“The biggest military power is the U.S. and my appeal [to them] is to please demonstrate your leadership … without you, Putin would be stronger, Putin would go further, because the only language Putin understands is the language of strength. Every single hour of delay [in the supply of] artillery shells means human lives, and the lives of our civilians [are lost] this is too high a price,” he said.

— Holly Ellyatt

NATO countries scramble to deny ground troops will enter Ukraine after Moscow warning

French President Emmanuel Macron waits for guest arrivals for a conference in support of Ukraine with European leaders and government representatives on February 26, 2024 in Paris, France. 

Chesnot | Getty Images News | Getty Images

France’s suggestion that Ukraine’s allies could potentially send ground troops into Ukraine has caused indignation and outrage in Russia, with officials warning it could provoke a direct conflict between Russia and NATO member states.

Eyebrows were raised Monday when French President Emmanuel Macron suggested that European heads of state and Western officials, who met in Paris on Monday, had talked about the possibility of sending ground troops into Ukraine.

“There is no consensus today to officially, openly, and with endorsement, send troops on the ground. But in terms of dynamics, nothing should be ruled out. We will do everything necessary to ensure that Russia cannot win this war,” Macron said at a news conference Monday evening.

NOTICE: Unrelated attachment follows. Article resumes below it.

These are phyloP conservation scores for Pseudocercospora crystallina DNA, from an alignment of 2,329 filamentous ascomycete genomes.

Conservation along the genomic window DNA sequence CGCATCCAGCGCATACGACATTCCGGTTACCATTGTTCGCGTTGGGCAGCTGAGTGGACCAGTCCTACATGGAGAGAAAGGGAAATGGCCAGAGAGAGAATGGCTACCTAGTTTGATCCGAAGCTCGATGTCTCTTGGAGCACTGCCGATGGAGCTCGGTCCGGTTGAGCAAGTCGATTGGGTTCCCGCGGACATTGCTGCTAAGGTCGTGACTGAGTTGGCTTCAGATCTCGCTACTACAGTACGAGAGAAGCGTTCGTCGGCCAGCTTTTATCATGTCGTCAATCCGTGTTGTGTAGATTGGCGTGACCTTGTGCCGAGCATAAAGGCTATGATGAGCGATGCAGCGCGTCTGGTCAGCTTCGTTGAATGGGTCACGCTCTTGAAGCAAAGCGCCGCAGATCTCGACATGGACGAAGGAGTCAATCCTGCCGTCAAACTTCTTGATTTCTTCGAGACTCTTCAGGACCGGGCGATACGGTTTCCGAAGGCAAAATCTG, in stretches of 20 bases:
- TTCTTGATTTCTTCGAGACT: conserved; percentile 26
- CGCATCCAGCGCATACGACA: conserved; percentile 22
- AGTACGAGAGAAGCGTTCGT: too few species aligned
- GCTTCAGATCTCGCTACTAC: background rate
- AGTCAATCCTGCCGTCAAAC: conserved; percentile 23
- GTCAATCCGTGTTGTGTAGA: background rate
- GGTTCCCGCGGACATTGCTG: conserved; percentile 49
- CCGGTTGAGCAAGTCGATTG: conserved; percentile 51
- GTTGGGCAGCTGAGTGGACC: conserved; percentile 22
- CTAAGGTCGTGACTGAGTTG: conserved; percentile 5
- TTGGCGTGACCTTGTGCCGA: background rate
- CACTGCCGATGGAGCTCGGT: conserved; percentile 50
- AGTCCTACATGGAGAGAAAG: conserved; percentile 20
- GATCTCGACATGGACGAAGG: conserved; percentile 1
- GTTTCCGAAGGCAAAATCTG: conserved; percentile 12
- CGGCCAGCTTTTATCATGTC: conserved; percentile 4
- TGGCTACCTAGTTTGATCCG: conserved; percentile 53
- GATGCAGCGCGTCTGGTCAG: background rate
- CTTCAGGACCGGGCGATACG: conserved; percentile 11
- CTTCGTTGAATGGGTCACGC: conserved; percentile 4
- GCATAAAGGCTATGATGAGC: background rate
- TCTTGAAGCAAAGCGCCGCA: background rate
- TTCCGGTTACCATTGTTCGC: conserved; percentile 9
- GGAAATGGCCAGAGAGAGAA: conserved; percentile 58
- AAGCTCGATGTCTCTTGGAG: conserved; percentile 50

Moscow was quick to seize on the comments, with the Kremlin’s press secretary, Dmitry Peskov, telling reporters Tuesday that if European NATO members sent troops to fight in Ukraine it would make a conflict between Russia and NATO inevitable.

Read more here: NATO countries scramble to deny ground troops will go into Ukraine after Moscow warns of ‘inevitable’ conflict

French troops could take up non-combat roles in Ukraine war, foreign minister says

French Foreign Minister Stephane Sejourne speaks during a United Nations Security Council meeting ahead of the 2nd anniversary of the Russian invasion of Ukraine, at the U.N. headquarters in New York, U.S., February 23, 2024. 

Mike Segar | Reuters

French Foreign Minister Stephane Sejourne on Tuesday said French troops could take on non-combat roles rather than active battle in Ukraine.

The comments come after French President Emmanuel Macron indicated that Western leaders had discussed sending ground troops to Ukraine, which was quickly played down by allies.

“We must consider new actions to support Ukraine. These must respond to very specific needs, I am thinking in particular of mine clearance, cyberdefence, the production of weapons on site, on Ukrainian territory,” he told lawmakers, Reuters reported.

“Some of its actions could require a presence on Ukrainian territory, without crossing the threshold of fighting. Nothing should be ruled out. This was and still is the position today of the president of the Republic,” he said.

— Sophie Kiderlin

Zelenskyy discusses Ukrainian ‘peace formula,’ prisoners of war with Saudi crown prince

Ukraine’s President Volodymyr Zelenskyy speaks during ‘Ukraine. Year 2024’ conference, amid Russia’s attack on Ukraine, in Kyiv, Ukraine, February 25, 2024.

Valentyn Ogirenko | Reuters

Ukrainian President Volodymyr Zelenskyy on Tuesday met with Saudi Crown Prince Mohammed bin Salman, he said in a post on social media platform X.

Zelenskyy said they discussed the so-called “peace formula,” a ten-point plan set out by Ukraine to end the war with Russia, and Saudi Arabia’s support in this.